Presidency Says Leaked Emails Are Just Smoke And Mirrors
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Date
: 2019-08-05 19:20:55


The spokesperson of the Presidency, Khusela Diko, has told the media that President Cyril Ramaphosa did not commit any crime and was, and is, under no obligation to declare the donors to his 2017 ANC presidential campaign. Diko was responding to a weekend report in the media that revealed leaked emails from the CR17 campaign, which showed that Ramaphosa was consulted by his campaign managers on certain potential donors, despite consistent denials that he was involved in the fundraising efforts of the campaign.

Diko said the narrative emerging around these emails was nothing more than "smoke and mirrors", and maintained that Ramaphosa had been honest over his involvement in the campaign’s finances.

"We are quite perturbed by the narrative being built around these emails. Yes, we appreciate that South Africans have a legitimate right to want to know who funded the campaign, but there was no obligation on the part of the President or the campaign to release that particular information," Diko said.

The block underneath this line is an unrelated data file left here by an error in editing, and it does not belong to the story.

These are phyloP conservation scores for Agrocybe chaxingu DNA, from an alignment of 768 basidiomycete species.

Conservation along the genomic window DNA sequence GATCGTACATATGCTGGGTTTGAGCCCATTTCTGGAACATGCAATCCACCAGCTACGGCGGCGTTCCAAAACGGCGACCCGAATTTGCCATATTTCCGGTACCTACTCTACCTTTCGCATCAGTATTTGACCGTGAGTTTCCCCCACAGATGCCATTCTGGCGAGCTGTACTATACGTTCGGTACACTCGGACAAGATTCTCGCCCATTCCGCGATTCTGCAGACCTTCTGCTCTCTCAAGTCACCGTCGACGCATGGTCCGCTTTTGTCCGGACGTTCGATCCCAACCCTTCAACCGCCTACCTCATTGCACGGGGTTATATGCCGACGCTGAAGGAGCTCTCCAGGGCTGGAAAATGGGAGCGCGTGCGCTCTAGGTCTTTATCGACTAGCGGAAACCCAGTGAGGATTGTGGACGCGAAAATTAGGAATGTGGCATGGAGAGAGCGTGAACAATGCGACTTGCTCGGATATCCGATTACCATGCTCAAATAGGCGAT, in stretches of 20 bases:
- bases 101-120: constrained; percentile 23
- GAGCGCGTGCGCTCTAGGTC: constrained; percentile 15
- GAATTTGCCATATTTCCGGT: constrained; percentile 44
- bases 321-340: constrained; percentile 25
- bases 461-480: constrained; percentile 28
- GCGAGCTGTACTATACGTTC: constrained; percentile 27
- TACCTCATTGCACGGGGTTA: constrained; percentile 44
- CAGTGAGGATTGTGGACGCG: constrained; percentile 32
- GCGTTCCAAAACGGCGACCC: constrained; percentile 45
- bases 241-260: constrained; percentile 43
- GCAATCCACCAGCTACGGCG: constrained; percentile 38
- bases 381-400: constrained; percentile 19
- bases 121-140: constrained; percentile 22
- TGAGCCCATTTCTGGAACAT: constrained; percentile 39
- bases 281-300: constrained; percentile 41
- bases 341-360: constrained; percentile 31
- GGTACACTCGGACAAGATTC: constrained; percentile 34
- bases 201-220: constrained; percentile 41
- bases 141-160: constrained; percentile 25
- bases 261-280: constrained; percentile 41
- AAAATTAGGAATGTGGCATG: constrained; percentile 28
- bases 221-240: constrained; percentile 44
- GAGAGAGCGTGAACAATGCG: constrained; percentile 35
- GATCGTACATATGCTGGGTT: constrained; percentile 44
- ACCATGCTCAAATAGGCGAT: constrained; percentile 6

"There is no regulation that requires for that information to be made public, and a lot of those donors would have donated because it was going to be confidential. I want to reiterate. This is just smoke and mirrors. At the core of it, the President has not committed any crime. None of those donations are coming from anybody, to the best of our knowledge, who would have gotten that money illegally," she added.

The emails obtained by the media formed part of Public Protector Busisiwe Mkhwebane’s report into complaints by the Democratic Alliance and Economic Freedom Fighters over a response given by Ramaphosa to DA leader Mmusi Maimane in Parliament, in November 2018. Maimane asked about a supposed payment to the President’s son, Andile Ramaphosa, from corruption-accused company Bosasa.

But it turned out, the payment mentioned by Maimane was actually a donation to the CR17 campaign by Bosasa CEO Gavin Watson, which Ramaphosa himself revealed in a letter to the speaker of Parliament, shortly after realising the mistaken earlier response.

Mkhwebane found that Ramaphosa had deliberately misled Parliament over the donation. Ramaphosa has indicated he will challenge the report in court. As part of reaching her conclusion that Ramaphosa was involved in the fundraising of the campaign, Mkhwebane relied on the same emails leaked to the media. Diko said the Presidency did not wish to cast aspersions on any person for the leaking of the emails, but added that the office was concerned.

"This campaign sought to create a higher standard. One of many campaigns, the president was not the only person contesting that election, and surely not the only person who would have sought to raise money. He did not raise it from public bodies, it was private individuals who donated. We do not want to cast aspersions on any person for the leaking of the emails. It’s a bit concerning. Who is it that would have access to the Head of State’s private communications?" Diko asked.


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